Newcomers seek change in natural gas rule



January 9, 2018 - 12:00 AM

HUMBOLDT — “We love Humboldt,” Glenn Criqui told Humboldt council members Monday night.
But, he and wife Peggy aren’t fond of Humboldt codes that require permanent residents to tap into the city’s natural gas system.
The Criquis’ concern is they moved to town in a fifth-wheel travel trailer — “that has anything anyone would want in the way of a home” — and its fuel source is propane. Glenn Griqui noted it would be difficult and costly to convert their little home to natural gas. Appliances fitted for one fuel are not compatible with another.
Glenn Criqui, 72, also has physical limitations that make it difficult for him to change out the trailer’s propane tank. Instead, they’d like to install a 250-gallon tank that could be placed in the bed of their pickup truck, he said, “so it would be mobile.”
After hearing out the Criquis and David Gant, who owns D&D Propane, Mayor Nobby Davis pointed out council members could make no immediate changes to applicable ordinances.
Gant tried to defuse concerns about the safety of propane, an issue that frequently comes up in discussions involving municipalities. “I have 1,000 customers who use it,” he said. “It’s used all over rural America.”
After the meeting, City Administrator Cole Herder cited two considerations the city has had over the years in regard to propane.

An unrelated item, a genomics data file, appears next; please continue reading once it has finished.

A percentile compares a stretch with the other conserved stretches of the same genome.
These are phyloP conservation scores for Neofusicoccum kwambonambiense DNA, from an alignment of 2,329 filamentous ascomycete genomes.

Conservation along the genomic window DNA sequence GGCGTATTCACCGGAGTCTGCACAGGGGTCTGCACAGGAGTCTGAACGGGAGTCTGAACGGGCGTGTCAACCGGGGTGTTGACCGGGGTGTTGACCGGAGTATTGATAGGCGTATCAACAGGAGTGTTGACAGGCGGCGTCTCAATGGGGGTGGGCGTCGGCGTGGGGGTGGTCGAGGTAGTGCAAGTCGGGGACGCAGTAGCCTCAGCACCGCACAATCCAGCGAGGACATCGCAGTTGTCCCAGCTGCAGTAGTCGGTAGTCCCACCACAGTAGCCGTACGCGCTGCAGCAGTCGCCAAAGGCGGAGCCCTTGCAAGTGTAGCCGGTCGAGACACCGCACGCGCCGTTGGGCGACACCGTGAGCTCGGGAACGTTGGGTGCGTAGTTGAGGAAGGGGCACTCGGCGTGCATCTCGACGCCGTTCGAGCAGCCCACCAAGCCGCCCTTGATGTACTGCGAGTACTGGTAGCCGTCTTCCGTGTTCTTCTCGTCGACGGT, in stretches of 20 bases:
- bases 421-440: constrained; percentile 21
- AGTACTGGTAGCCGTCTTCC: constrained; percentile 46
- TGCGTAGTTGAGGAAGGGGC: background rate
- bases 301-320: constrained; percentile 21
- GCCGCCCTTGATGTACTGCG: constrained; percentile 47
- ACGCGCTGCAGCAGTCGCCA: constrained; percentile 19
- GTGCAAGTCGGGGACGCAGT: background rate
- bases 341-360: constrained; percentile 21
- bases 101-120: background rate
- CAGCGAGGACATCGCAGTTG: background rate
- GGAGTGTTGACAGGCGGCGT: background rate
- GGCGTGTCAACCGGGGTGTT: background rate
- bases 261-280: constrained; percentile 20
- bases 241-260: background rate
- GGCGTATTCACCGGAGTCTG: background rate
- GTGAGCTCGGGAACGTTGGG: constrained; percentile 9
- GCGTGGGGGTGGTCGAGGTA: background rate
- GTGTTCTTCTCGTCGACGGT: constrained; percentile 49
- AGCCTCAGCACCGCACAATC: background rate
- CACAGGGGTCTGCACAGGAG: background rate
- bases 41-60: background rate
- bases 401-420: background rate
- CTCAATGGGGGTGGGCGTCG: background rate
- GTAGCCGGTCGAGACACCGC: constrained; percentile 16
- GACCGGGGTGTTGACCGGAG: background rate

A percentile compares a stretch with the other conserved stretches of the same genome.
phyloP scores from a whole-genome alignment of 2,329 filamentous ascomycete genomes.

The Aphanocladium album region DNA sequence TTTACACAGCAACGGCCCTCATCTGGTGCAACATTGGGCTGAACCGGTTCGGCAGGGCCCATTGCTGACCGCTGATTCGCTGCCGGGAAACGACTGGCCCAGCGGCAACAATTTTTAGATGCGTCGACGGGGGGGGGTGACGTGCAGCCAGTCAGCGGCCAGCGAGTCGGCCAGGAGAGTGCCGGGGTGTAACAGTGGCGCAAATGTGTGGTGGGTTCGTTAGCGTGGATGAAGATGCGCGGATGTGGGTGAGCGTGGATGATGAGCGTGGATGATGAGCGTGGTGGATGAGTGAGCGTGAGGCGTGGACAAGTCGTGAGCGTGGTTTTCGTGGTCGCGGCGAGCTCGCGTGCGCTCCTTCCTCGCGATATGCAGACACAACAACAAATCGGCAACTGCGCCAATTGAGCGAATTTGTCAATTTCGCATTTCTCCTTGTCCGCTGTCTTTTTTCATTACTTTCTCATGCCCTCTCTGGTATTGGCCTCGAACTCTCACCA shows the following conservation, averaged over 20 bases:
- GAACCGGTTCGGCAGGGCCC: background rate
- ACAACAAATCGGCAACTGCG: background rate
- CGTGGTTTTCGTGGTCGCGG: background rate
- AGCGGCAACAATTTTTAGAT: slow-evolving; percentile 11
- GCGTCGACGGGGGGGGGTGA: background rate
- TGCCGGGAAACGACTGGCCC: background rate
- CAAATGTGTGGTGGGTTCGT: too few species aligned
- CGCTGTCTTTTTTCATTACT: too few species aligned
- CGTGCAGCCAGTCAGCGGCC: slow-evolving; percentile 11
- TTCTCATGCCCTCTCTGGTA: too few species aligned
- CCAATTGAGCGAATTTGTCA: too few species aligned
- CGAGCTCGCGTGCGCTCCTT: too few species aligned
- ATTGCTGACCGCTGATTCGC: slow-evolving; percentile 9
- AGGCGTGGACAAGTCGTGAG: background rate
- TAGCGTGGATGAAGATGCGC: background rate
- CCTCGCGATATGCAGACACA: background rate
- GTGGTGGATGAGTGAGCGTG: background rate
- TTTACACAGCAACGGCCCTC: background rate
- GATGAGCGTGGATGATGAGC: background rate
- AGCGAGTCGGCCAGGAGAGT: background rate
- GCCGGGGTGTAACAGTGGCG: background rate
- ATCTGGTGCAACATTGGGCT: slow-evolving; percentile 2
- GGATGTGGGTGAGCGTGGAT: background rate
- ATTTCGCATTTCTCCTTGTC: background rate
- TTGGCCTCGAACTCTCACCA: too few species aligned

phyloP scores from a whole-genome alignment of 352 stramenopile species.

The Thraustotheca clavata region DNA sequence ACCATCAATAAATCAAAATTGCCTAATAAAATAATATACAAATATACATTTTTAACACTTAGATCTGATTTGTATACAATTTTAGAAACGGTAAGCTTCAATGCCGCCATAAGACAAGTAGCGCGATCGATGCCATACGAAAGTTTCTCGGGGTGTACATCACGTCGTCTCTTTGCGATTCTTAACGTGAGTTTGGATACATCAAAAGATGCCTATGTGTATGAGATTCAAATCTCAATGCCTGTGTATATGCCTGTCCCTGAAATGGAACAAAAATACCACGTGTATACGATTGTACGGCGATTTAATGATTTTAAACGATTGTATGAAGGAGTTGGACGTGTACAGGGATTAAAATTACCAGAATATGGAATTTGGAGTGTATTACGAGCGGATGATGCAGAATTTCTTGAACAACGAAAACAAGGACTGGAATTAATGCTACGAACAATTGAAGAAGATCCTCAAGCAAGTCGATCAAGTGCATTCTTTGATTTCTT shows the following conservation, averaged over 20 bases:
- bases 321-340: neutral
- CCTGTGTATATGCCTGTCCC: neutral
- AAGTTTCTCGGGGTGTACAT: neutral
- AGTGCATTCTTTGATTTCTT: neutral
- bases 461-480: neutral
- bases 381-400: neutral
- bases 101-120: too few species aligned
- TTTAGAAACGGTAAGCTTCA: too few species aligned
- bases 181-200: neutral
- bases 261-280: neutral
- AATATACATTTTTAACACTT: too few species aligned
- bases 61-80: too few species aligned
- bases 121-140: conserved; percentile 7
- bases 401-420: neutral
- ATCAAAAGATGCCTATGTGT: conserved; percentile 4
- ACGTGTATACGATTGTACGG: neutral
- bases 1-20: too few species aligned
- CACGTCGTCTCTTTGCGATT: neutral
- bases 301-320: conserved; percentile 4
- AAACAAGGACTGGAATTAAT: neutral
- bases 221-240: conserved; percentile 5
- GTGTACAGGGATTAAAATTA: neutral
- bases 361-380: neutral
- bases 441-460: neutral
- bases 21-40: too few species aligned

“If a fire occurs and firefighters go inside a place where propane is and they don’t know about it, they are at risk,” he said. Also, from a financial consideration the city sells natural gas at a profit, a source of revenue it is eager to protect, “just like water and sewer charges.”
The next city planning commission meeting is Feb. 26 when the Criquis will have opportunity to “start the process,” as Davis called it, to make an effort to alter the regulations regarding propane. Any recommendation planners make will be handed to council members, who will have final say.
IN OTHER NEWS, council members:
— Were given a brief review of plans for 24.8 acres owned by HUGRO, a local development group, to be sold to Monarch Cement Company. Initial development of five acres would be for a Murphy Tractor and Equipment Co. service center. Murphy is a national company with several outlets in Kansas, including on the outskirts of Wichita. Before any construction can begin, the city must extend utilities, estimated at $672,500. Allen County commissioners last week pledged to pay half the cost. Herder is seeking the remainder through a U.S. Economic Development Administration grant, with a decision expected no sooner than three months hence. Herder touted the development as “happening because we have good corporate partners in Humboldt.”
— Seated two new members, Kent Goodner and Ashleigh Dooley, to replace Mark Slater and Otis Crawford, who retired.
— Learned Finance and Growth committees members “determined the city should extend HHPA (Humboldt Historical Preservation Alliance) the same options as any other organization or business” in regard to the old city hall; namely, the right to rent the building for $400 a month, including utilities, or to buy it. HHPA had sought access for display of Humboldt memorabilia. The building is appraised by the county at $44,500.
— Will be asked later to consider whether to change animal codes to ban vicious dogs, rather than the code being breed-specific. The issue arose last June, but drifted into oblivion. “The request has resurfaced,” Herder said.

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